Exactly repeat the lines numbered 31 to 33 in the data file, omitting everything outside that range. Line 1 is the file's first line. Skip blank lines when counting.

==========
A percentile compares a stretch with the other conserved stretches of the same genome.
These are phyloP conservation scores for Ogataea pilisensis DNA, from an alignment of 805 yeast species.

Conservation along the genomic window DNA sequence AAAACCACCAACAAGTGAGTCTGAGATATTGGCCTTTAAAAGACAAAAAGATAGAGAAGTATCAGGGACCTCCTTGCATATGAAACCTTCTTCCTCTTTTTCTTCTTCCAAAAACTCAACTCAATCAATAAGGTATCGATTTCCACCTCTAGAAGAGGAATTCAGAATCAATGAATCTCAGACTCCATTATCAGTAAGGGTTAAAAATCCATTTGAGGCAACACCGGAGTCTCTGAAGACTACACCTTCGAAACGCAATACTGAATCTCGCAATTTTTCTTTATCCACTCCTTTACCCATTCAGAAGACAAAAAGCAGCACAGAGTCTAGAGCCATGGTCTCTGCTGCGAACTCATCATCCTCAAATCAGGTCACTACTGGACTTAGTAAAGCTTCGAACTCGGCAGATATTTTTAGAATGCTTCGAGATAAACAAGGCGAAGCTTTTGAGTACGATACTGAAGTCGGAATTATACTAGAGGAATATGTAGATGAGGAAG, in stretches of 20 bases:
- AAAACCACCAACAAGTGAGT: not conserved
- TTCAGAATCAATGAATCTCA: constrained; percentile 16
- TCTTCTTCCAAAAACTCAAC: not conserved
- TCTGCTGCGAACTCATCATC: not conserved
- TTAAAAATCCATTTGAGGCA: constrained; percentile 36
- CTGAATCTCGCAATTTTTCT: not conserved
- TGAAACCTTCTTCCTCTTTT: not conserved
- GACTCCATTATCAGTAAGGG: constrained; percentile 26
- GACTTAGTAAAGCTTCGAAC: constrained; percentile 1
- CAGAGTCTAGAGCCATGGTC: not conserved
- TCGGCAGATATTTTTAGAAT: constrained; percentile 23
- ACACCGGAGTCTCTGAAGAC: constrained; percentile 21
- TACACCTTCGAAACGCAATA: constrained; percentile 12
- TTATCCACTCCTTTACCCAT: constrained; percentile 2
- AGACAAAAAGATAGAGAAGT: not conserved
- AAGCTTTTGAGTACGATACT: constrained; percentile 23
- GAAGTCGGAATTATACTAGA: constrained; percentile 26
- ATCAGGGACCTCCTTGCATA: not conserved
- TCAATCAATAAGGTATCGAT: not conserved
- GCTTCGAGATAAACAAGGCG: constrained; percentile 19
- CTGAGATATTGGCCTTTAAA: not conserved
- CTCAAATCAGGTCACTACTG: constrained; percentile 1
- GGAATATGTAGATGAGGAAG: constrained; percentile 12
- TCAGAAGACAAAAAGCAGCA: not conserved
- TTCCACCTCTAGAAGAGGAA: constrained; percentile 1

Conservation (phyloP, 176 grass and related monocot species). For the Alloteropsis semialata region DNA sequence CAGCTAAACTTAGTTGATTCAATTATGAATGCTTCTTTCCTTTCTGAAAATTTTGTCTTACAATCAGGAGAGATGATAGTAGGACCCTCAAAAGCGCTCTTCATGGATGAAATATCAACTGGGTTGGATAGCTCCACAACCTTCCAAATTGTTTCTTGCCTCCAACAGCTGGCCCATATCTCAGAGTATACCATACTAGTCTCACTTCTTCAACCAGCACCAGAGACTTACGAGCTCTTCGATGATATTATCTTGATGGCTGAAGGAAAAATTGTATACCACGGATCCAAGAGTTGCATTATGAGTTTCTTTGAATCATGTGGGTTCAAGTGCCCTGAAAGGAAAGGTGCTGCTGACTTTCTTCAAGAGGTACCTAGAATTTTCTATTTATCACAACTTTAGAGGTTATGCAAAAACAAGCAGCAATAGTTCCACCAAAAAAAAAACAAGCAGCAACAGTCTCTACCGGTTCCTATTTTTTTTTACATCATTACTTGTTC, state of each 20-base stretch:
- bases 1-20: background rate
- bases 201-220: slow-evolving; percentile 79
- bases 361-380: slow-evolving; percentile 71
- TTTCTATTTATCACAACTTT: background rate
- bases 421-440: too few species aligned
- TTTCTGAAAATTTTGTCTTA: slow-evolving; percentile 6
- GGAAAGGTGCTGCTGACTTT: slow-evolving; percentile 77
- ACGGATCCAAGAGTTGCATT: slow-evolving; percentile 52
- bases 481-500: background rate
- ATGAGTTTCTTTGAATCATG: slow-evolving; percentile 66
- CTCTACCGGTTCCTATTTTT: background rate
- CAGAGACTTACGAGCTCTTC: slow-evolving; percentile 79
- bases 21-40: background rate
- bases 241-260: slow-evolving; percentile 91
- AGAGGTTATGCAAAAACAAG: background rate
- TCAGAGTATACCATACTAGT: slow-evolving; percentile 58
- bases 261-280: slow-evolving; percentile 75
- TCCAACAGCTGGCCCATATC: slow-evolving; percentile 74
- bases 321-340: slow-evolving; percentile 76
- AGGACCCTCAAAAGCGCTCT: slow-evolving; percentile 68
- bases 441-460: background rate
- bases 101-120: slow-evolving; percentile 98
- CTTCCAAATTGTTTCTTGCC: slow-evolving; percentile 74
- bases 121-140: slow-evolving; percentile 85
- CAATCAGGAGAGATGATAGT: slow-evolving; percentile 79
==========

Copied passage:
- bases 201-220: slow-evolving; percentile 79
- bases 361-380: slow-evolving; percentile 71
- TTTCTATTTATCACAACTTT: background rate